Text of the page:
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[Doyle McManus] Who won from US House fight?

By Korea Herald Photo

Published : Jan. 11, 2023 - 05:31

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The television split screen told the story.

On one side, Republicans in the House of Representatives labored through the fourth of the 15 ballots they needed during four days of gridlock to choose Rep. Kevin McCarthy as speaker.

On the other side, Senate Republican leader Mitch McConnell stood beaming with President Joe Biden as they congratulated each other for a bipartisan success: a $1.6 billion deal to replace a crumbling highway bridge across the Ohio River.

On one side, partisan dysfunction. On the other, an old-fashioned deal.

Biden seized the moment to ladle compliments on his longtime sparring partner -- and to drive home a lesson.

"We disagree on a lot of things," he said of McConnell, of Kentucky. "But here's what matters: He's a man of his word. … I believe it sends an important message to the entire country: We can work together. We can get things done."

McConnell wasn't daring enough to praise Biden, but on the larger issue he responded in kind.

"These are really partisan times," he said. "But I always feel no matter who gets elected, once it's all over we ought to look for things we can agree on."

If there was a winner in the brawl on the House floor last week, it wasn't McCarthy, of California. McCarthy got the speaker's job, but gave away so much power along the way that it was probably a Pyrrhic victory. He still faces the challenge of herding an untamable majority with only a handful of votes to spare, amid in-house critics who would gladly see him fail.

The real winner was a man who wasn't there: McConnell, the phlegmatic leader of the nonanarchic Senate Republicans.

At some point in this year of divided government, the US Congress will steer into a crisis -- a standoff over the federal debt limit, perhaps, or gridlock over government spending. Only one person on the Republican side will have the power and skill to avert catastrophe, and it won't be McCarthy; it will be Biden's wily, unlovable colleague, McConnell. Thanks to the dysfunction in the House, he is now Congress' indispensable man.

That's why Biden was doling out compliments underneath the giant bridge that connects northern Kentucky to southern Ohio. He knows he's going to need McConnell's help.

The infrastructure bill that passed Congress in 2021 was a high-water mark for bipartisanship on McConnell's part; he supported it in large part because it included the bridge, a project he's worked on for decades.

But Congress still needs to pass spending bills to keep the government running. And in the second half of the year the Treasury expects to hit the debt ceiling, the legal limit on federal government borrowing (currently $31.4 trillion).

At that point, Congress will need to raise the limit to avert a default that could crash the financial markets.

We've seen this movie before. In 2011, during President Barack Obama's first term, tea party Republicans in the House, the precursors of today's Freedom Caucus, threatened to let the federal government default on its debts.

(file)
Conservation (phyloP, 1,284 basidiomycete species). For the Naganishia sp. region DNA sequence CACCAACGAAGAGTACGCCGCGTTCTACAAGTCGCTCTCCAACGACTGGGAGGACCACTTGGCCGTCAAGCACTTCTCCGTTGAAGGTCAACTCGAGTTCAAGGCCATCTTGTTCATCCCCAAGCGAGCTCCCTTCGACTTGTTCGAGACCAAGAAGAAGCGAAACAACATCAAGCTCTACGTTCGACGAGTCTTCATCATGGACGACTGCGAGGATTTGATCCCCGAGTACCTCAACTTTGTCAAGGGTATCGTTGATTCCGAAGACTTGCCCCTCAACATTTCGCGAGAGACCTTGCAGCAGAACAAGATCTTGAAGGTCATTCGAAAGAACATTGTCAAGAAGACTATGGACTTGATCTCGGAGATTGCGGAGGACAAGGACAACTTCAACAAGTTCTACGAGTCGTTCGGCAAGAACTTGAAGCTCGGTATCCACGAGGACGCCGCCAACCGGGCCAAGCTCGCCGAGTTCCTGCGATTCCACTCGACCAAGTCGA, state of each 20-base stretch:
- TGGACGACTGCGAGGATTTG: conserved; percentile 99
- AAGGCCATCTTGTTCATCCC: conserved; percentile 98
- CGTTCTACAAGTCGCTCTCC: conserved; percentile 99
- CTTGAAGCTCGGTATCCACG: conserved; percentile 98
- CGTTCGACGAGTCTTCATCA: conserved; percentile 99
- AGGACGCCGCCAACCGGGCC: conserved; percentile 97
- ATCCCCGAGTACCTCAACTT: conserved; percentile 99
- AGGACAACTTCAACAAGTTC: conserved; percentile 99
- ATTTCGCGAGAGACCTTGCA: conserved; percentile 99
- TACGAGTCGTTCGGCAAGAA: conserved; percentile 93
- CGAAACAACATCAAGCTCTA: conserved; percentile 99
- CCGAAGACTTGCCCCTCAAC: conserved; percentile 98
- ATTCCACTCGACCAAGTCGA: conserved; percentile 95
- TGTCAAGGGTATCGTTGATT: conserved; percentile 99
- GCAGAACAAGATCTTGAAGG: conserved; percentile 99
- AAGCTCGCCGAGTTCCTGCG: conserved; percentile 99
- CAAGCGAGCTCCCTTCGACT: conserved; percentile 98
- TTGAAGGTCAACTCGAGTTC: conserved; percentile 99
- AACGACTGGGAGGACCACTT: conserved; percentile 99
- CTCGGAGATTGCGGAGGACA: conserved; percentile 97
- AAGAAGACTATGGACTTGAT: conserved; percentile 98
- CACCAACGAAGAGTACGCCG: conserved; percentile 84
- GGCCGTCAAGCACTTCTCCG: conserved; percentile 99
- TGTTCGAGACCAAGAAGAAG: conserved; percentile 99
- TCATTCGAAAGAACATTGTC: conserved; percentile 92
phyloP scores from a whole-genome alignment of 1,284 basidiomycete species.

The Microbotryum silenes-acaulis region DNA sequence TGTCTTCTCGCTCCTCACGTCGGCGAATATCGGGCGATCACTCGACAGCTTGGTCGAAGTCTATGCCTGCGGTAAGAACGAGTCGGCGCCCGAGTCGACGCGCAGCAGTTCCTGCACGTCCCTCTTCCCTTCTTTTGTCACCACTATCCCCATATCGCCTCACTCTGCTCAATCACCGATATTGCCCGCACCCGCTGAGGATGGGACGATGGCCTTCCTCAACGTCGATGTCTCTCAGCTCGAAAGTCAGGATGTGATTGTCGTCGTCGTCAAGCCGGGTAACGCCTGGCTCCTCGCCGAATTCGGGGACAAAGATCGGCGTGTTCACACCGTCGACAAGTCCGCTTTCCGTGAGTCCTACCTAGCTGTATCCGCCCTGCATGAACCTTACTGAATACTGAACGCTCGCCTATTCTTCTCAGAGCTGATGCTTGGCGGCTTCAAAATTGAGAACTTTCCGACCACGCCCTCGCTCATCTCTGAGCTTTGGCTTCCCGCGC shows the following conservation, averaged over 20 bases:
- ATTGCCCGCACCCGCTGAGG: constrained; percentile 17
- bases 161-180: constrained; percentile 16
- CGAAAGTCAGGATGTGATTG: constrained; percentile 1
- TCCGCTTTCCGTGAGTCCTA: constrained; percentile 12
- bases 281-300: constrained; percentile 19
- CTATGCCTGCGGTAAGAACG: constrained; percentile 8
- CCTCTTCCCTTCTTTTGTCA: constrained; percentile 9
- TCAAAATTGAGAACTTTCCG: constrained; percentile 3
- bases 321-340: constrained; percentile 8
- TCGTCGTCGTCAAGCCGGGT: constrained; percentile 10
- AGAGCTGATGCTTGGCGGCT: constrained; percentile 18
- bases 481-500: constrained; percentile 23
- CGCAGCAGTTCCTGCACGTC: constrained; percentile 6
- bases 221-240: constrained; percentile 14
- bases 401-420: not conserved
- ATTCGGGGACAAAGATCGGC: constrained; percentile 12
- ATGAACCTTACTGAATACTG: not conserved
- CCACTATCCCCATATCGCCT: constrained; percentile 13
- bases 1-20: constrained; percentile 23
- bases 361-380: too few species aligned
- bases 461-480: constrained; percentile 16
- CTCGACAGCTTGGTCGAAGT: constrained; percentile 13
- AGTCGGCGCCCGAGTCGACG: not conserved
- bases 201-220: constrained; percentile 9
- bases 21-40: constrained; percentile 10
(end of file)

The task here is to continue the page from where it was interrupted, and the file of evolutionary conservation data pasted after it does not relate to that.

The House speaker at the time, John A. Boehner, R-Ohio, couldn't govern his own majority; White House aides joked that Boehner "couldn't deliver a pizza." It took weeks of negotiations between McConnell and Biden, Obama's vice president, to produce a deal that raised the debt ceiling in exchange for long-term deficit reduction. (The deficit didn't stay down for long, but the crisis was averted.)

McConnell has a sound political reason for working with Democrats: He believes his party has damaged itself by acquiring an image as the party of chaos.

The Republican Party came agonizingly close last year to winning a majority in the Senate and restoring McConnell to the job he wants most, majority leader. But voters rejected candidates chosen and endorsed by former President Donald Trump -- Herschel Walker in Georgia, Mehmet Oz in Pennsylvania, Blake Masters in Arizona -- and the Senate remained in Democratic hands.

Independent voters and moderate Republicans concluded "that we were sort of nasty and tended toward chaos," McConnell said last year in an interview with NBC.

"They didn't have enough confidence in us, in several instances, to give us the majority," he said.

His goal is to detoxify the Republican Party's image by steering toward a more orderly version of conservatism.

"We have a high bar to get over in asking the American people for governing responsibility again," Scott Jennings, a former McConnell aide, explained last week. "The independents in the midterm let us know that we haven't yet met that bar. But we damn well better get there if we hope to win the White House and win back the Senate in 2024."

McConnell hasn't turned into a moderate. After the election, he summed up his agenda in partisan terms: "We're going to fight Democrats' recklessness and promote our common-sense conservative values."

But like Biden, he knows that cutting deals can help him politically.

The next two years in the US Congress will see more collisions than cooperation between the two parties.

But between McConnell and Biden, it might also include a few more opportunities for bipartisanship -- just when it's needed most.

Doyle McManus

Doyle McManus is a columnist for the Los Angeles Times. -- Ed.

(Tribune Content Agency)